Friday, March 26, 2010

"The Free," Antichrist, pt. 2, 426 words

“Well, as the saying goes, once is an accident, twice is a coincidence, three times is a conspiracy. And when the angels and demons came out to play, we knew for certain who the conspirators were.

“There are no estimates for how many people are left. If it's anything worldwide like what I've seen in the past year of travels, then I'd estimate less than a billion. Far, far less. And so, if you are hearing this, you are a survivor of the biggest war in history.

“Those who side with the angels, both kinds, claim that those taken were lifted up to Heaven or conscripted into Hell to escape this broken remnant of a world and join the winning side. They were the saved. The elect.

“I've talked to angels. And I've talked to demons. The Rapture was the opening salvo.

“There are no more good people in the world anymore. There are no more bad people. There are only us: those caught in between, the unacknowledged bastard children. Us... and the invaders.

“I'm no savior. I'm no messiah. I'm not here to offer you succor or one last chance at salvation. I'm here for one thing only: to tell you, ask you, plead you – beg of you on my knees, if need be – to stop.

“Stop playing the game. No matter which side you play, they win and you lose. Playing at all is a loss.

“There's a phrase, a title thrown about too-casually in pre-End politics, especially here in the United States. It refers to the one who, at the end of everything, rises up in defiance of God's plan. There were whole industries based upon speculating about their identity, the signs of their coming, their plans and goals.

“The word you are thinking of is Antichrist.

“My name is David Arthur Freeh, and I name myself Antichrist. I defy the powers of Heaven and of Hell, I spit on the names of God and Satan both. I refuse to follow their plan.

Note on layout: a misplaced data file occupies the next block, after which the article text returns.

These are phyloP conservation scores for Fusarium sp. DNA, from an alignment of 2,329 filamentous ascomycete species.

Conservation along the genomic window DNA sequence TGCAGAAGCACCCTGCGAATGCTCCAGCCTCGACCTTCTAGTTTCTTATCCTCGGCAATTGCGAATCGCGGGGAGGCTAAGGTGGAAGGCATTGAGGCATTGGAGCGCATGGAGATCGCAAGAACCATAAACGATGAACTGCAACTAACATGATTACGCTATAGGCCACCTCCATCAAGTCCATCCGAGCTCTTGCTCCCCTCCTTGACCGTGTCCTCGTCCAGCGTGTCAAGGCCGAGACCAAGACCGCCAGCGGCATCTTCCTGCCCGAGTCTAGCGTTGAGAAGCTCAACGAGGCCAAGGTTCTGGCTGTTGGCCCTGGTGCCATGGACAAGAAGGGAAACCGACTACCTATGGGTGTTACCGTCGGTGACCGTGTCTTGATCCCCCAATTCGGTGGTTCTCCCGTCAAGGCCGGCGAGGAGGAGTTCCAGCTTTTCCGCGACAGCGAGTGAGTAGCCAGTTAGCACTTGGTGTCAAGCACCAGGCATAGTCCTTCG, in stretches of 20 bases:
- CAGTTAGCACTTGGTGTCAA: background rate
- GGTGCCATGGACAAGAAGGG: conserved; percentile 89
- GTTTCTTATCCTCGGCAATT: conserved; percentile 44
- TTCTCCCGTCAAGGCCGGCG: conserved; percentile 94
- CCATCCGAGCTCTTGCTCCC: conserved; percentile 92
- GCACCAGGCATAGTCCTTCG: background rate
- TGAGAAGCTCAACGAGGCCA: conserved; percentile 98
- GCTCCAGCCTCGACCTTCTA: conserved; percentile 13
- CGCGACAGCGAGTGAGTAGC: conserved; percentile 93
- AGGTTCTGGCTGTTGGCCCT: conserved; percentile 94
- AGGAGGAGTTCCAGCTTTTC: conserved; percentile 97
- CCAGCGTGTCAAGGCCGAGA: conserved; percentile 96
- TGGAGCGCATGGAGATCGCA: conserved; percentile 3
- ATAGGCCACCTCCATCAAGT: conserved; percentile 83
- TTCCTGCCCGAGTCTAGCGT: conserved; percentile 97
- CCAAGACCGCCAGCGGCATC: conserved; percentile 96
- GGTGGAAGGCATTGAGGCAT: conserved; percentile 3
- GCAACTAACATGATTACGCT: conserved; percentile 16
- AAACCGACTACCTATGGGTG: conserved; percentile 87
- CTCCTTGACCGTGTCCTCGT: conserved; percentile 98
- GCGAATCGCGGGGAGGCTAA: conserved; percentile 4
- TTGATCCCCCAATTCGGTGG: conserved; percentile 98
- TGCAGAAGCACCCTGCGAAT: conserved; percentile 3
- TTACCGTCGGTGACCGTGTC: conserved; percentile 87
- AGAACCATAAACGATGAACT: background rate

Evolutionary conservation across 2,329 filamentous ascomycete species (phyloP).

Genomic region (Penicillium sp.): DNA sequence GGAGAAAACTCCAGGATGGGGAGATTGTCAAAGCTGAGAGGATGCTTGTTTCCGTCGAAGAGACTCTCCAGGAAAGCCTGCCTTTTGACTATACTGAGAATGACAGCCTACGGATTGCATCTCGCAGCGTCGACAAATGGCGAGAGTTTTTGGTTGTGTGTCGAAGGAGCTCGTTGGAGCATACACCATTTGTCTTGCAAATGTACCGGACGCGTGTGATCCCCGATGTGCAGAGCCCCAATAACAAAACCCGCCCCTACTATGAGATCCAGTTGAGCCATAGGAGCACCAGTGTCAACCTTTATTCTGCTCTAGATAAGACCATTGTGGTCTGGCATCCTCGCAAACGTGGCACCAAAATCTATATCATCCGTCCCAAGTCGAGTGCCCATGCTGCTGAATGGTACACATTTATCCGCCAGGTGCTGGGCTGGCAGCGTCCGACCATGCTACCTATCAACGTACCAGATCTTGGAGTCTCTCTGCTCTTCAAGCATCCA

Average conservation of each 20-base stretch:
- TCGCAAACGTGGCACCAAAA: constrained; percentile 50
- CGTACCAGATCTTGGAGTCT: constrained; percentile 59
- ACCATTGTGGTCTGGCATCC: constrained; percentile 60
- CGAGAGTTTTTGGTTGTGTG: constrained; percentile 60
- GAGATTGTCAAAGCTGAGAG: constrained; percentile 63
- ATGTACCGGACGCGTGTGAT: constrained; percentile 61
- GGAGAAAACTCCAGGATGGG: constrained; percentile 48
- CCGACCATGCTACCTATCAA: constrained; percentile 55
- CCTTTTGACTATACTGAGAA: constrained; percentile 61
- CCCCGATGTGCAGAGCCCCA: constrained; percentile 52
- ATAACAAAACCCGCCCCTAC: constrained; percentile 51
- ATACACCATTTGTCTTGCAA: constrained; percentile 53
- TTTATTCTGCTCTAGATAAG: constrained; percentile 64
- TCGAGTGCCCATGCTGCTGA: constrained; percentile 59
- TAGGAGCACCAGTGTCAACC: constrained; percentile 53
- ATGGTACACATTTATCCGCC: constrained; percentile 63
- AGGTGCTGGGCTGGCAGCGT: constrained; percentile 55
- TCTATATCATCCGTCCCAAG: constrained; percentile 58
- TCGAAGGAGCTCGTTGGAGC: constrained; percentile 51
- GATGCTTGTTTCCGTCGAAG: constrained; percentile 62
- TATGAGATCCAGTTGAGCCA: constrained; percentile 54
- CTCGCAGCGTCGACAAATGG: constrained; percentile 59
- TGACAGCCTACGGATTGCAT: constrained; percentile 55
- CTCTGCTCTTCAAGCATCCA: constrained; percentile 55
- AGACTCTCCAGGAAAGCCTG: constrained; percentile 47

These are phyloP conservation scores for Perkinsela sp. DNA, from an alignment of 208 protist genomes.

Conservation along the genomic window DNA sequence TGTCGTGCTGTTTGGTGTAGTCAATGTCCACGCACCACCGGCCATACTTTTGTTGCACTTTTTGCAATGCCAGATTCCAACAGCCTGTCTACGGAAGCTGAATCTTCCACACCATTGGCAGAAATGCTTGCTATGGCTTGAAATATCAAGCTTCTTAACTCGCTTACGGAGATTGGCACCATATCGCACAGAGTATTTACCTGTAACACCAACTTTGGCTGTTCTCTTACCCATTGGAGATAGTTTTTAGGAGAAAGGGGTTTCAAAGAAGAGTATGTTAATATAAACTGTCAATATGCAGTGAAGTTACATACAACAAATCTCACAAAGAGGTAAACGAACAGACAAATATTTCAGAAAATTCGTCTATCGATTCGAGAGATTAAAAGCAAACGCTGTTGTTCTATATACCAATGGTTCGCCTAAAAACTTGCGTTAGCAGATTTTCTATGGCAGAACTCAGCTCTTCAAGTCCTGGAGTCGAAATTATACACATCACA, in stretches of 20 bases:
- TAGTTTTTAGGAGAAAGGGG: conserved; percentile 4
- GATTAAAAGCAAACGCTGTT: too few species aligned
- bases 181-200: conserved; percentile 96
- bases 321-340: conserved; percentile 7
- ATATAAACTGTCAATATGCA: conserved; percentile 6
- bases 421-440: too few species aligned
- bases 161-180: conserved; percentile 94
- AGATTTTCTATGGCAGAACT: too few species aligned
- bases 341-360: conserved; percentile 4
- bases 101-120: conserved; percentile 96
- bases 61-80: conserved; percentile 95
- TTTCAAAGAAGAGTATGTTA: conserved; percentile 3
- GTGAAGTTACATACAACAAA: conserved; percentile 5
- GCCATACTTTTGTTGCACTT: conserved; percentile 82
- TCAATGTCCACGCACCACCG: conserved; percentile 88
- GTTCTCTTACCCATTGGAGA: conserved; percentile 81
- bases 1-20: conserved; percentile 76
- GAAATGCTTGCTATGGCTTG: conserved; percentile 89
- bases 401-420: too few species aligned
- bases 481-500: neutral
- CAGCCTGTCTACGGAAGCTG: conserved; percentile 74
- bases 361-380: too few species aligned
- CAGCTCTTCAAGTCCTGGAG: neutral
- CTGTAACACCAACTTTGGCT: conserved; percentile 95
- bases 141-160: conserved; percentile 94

“And I beg of you, if you hear this message: join me. Defy the invaders. Flee them if you must, fight them if you can. Become antichrist. Even if they drive the last of us to extinction, die with the simple dignity of knowing that even in the face of Armageddon, you stood before them instead of cowering at their sides.

“This is our world. If we can't stop them, we can at least die free.”

Thursday, March 25, 2010

"The Free," Antichrist, pt. 1, 430 words

“Ladies and gentlemen... Ah, pardon me. That's not quite accurate anymore. The world has no more place for gentlefolk. You know this, as well as I. So let me address you appropriately:


“For that is what we are. Make no mistake. Best estimates at the time held that, just over two years ago, approximately three and a half billion people disappeared from the face of the Earth. You've known that many, many people disappeared, but most of you have not had an idea how many.

“Let that sink in for a moment. Between one second and the next, just about a third of the world population just faded away, as if they had never been. Even more miraculously, the disappearances seem to have crosscut almost every demographic criterion you could name. Race, age, sex, sexuality, wealth, nation, religion, politics... Name it. About half of them went missing. This much the various world governments were able to discern before they finally collapsed from one third of their bureaucracies disappearing, too unbalanced by the loss of officials at all levels. Too much lost track of in the chaos that followed.

“Approximately another half billion died in the days and weeks afterward as a direct or indirect consequence of the disappearances. Not so many planes went down as one might imagine, but highway accidents shot through the roof in that instant. Chaos and panic. Rioting by terrified people afraid of a second wave of disappearances, and opportunists reveling in the madness and egging it on to greater heights. Military actions by despots convinced that if their blessed homeland had been so scourged, then those in the next nation over must have been taken even worse.

“Famine, as modern agriculture and distribution chains gradually broke down. Plague, as modern medicine met similar difficulties. The Eastern Seaboard of the United States shut down in a night as a flaw in a transmission station, that should have been spotted by a now-missing technician, finally gave over and caused a surge that cascaded across the power grid and shut everything down.

“It seemed like, on top of the disappearances in general, they had struck precisely amongst those whose loss would cause the greatest trials and tribulations for the rest of the world. It was improbable, perhaps even impossible.

“Nobody had a rational answer. The best one anyone could offer was that all of it must have been acts of God. The disappearances were the Rapture, clearing the elect out so they would be spared what was to come.

Sunday, March 07, 2010

"Do You Remember Peace?" Introduction, pt. 6, 424 words